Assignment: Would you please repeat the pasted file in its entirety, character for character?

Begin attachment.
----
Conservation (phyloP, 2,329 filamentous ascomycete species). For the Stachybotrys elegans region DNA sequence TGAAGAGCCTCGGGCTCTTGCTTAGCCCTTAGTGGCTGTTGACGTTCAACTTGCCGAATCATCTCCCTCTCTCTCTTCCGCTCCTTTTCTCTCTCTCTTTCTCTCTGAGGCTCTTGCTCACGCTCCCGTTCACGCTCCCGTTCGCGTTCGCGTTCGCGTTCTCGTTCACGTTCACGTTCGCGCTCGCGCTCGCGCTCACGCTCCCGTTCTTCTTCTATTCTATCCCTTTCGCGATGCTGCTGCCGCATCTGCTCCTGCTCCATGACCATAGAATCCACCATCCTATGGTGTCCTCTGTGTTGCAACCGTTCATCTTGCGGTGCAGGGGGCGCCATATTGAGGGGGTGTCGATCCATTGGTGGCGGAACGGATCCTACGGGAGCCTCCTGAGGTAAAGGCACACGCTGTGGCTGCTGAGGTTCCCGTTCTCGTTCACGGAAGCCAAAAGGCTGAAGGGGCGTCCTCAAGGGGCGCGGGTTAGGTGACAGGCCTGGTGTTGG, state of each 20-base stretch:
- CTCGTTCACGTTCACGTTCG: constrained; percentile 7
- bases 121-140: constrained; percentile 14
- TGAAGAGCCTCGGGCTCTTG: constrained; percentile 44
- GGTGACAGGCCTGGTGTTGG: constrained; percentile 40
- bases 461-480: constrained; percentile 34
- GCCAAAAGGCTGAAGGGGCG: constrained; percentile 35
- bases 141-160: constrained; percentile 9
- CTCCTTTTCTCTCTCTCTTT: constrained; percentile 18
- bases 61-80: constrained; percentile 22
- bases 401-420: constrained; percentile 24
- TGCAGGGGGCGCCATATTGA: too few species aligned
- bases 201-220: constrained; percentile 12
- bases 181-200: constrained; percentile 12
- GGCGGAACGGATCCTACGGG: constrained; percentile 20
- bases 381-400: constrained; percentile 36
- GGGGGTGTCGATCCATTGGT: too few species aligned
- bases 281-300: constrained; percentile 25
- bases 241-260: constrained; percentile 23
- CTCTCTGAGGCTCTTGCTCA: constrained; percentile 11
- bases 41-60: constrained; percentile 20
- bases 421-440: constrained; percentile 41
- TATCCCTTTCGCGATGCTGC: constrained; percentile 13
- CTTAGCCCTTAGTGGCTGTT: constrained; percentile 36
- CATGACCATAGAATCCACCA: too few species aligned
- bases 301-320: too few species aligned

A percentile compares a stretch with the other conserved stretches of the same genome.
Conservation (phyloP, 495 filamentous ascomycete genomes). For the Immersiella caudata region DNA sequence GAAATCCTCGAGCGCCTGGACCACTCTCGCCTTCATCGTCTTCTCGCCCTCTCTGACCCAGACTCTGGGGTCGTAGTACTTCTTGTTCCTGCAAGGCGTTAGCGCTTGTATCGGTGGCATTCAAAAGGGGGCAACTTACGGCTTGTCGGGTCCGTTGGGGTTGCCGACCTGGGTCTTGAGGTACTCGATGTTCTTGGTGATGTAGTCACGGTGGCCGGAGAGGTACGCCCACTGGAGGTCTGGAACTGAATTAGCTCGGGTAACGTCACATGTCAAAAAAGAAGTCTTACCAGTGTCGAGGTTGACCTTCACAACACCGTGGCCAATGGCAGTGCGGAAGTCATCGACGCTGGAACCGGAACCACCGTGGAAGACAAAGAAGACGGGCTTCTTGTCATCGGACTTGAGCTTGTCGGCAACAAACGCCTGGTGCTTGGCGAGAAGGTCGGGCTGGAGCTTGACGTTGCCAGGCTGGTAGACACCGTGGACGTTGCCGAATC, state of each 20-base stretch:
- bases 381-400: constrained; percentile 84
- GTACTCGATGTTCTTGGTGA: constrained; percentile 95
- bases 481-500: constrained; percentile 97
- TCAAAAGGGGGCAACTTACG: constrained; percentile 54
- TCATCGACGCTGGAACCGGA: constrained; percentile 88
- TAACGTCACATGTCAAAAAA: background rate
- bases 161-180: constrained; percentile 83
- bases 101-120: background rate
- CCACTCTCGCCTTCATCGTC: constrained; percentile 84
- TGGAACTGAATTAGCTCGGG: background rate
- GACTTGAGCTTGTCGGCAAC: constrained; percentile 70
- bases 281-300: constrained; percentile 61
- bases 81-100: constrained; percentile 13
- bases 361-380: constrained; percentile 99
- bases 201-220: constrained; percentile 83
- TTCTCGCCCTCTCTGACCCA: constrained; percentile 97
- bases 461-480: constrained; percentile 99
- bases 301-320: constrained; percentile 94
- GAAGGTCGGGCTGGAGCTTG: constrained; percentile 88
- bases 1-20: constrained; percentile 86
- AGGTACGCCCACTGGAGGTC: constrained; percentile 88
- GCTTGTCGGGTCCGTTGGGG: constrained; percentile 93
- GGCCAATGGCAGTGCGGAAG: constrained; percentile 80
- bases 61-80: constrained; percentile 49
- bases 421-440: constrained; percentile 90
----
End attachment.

Conservation (phyloP, 2,329 filamentous ascomycete species). For the Stachybotrys elegans region DNA sequence TGAAGAGCCTCGGGCTCTTGCTTAGCCCTTAGTGGCTGTTGACGTTCAACTTGCCGAATCATCTCCCTCTCTCTCTTCCGCTCCTTTTCTCTCTCTCTTTCTCTCTGAGGCTCTTGCTCACGCTCCCGTTCACGCTCCCGTTCGCGTTCGCGTTCGCGTTCTCGTTCACGTTCACGTTCGCGCTCGCGCTCGCGCTCACGCTCCCGTTCTTCTTCTATTCTATCCCTTTCGCGATGCTGCTGCCGCATCTGCTCCTGCTCCATGACCATAGAATCCACCATCCTATGGTGTCCTCTGTGTTGCAACCGTTCATCTTGCGGTGCAGGGGGCGCCATATTGAGGGGGTGTCGATCCATTGGTGGCGGAACGGATCCTACGGGAGCCTCCTGAGGTAAAGGCACACGCTGTGGCTGCTGAGGTTCCCGTTCTCGTTCACGGAAGCCAAAAGGCTGAAGGGGCGTCCTCAAGGGGCGCGGGTTAGGTGACAGGCCTGGTGTTGG, state of each 20-base stretch:
- CTCGTTCACGTTCACGTTCG: constrained; percentile 7
- bases 121-140: constrained; percentile 14
- TGAAGAGCCTCGGGCTCTTG: constrained; percentile 44
- GGTGACAGGCCTGGTGTTGG: constrained; percentile 40
- bases 461-480: constrained; percentile 34
- GCCAAAAGGCTGAAGGGGCG: constrained; percentile 35
- bases 141-160: constrained; percentile 9
- CTCCTTTTCTCTCTCTCTTT: constrained; percentile 18
- bases 61-80: constrained; percentile 22
- bases 401-420: constrained; percentile 24
- TGCAGGGGGCGCCATATTGA: too few species aligned
- bases 201-220: constrained; percentile 12
- bases 181-200: constrained; percentile 12
- GGCGGAACGGATCCTACGGG: constrained; percentile 20
- bases 381-400: constrained; percentile 36
- GGGGGTGTCGATCCATTGGT: too few species aligned
- bases 281-300: constrained; percentile 25
- bases 241-260: constrained; percentile 23
- CTCTCTGAGGCTCTTGCTCA: constrained; percentile 11
- bases 41-60: constrained; percentile 20
- bases 421-440: constrained; percentile 41
- TATCCCTTTCGCGATGCTGC: constrained; percentile 13
- CTTAGCCCTTAGTGGCTGTT: constrained; percentile 36
- CATGACCATAGAATCCACCA: too few species aligned
- bases 301-320: too few species aligned

A percentile compares a stretch with the other conserved stretches of the same genome.
Conservation (phyloP, 495 filamentous ascomycete genomes). For the Immersiella caudata region DNA sequence GAAATCCTCGAGCGCCTGGACCACTCTCGCCTTCATCGTCTTCTCGCCCTCTCTGACCCAGACTCTGGGGTCGTAGTACTTCTTGTTCCTGCAAGGCGTTAGCGCTTGTATCGGTGGCATTCAAAAGGGGGCAACTTACGGCTTGTCGGGTCCGTTGGGGTTGCCGACCTGGGTCTTGAGGTACTCGATGTTCTTGGTGATGTAGTCACGGTGGCCGGAGAGGTACGCCCACTGGAGGTCTGGAACTGAATTAGCTCGGGTAACGTCACATGTCAAAAAAGAAGTCTTACCAGTGTCGAGGTTGACCTTCACAACACCGTGGCCAATGGCAGTGCGGAAGTCATCGACGCTGGAACCGGAACCACCGTGGAAGACAAAGAAGACGGGCTTCTTGTCATCGGACTTGAGCTTGTCGGCAACAAACGCCTGGTGCTTGGCGAGAAGGTCGGGCTGGAGCTTGACGTTGCCAGGCTGGTAGACACCGTGGACGTTGCCGAATC, state of each 20-base stretch:
- bases 381-400: constrained; percentile 84
- GTACTCGATGTTCTTGGTGA: constrained; percentile 95
- bases 481-500: constrained; percentile 97
- TCAAAAGGGGGCAACTTACG: constrained; percentile 54
- TCATCGACGCTGGAACCGGA: constrained; percentile 88
- TAACGTCACATGTCAAAAAA: background rate
- bases 161-180: constrained; percentile 83
- bases 101-120: background rate
- CCACTCTCGCCTTCATCGTC: constrained; percentile 84
- TGGAACTGAATTAGCTCGGG: background rate
- GACTTGAGCTTGTCGGCAAC: constrained; percentile 70
- bases 281-300: constrained; percentile 61
- bases 81-100: constrained; percentile 13
- bases 361-380: constrained; percentile 99
- bases 201-220: constrained; percentile 83
- TTCTCGCCCTCTCTGACCCA: constrained; percentile 97
- bases 461-480: constrained; percentile 99
- bases 301-320: constrained; percentile 94
- GAAGGTCGGGCTGGAGCTTG: constrained; percentile 88
- bases 1-20: constrained; percentile 86
- AGGTACGCCCACTGGAGGTC: constrained; percentile 88
- GCTTGTCGGGTCCGTTGGGG: constrained; percentile 93
- GGCCAATGGCAGTGCGGAAG: constrained; percentile 80
- bases 61-80: constrained; percentile 49
- bases 421-440: constrained; percentile 90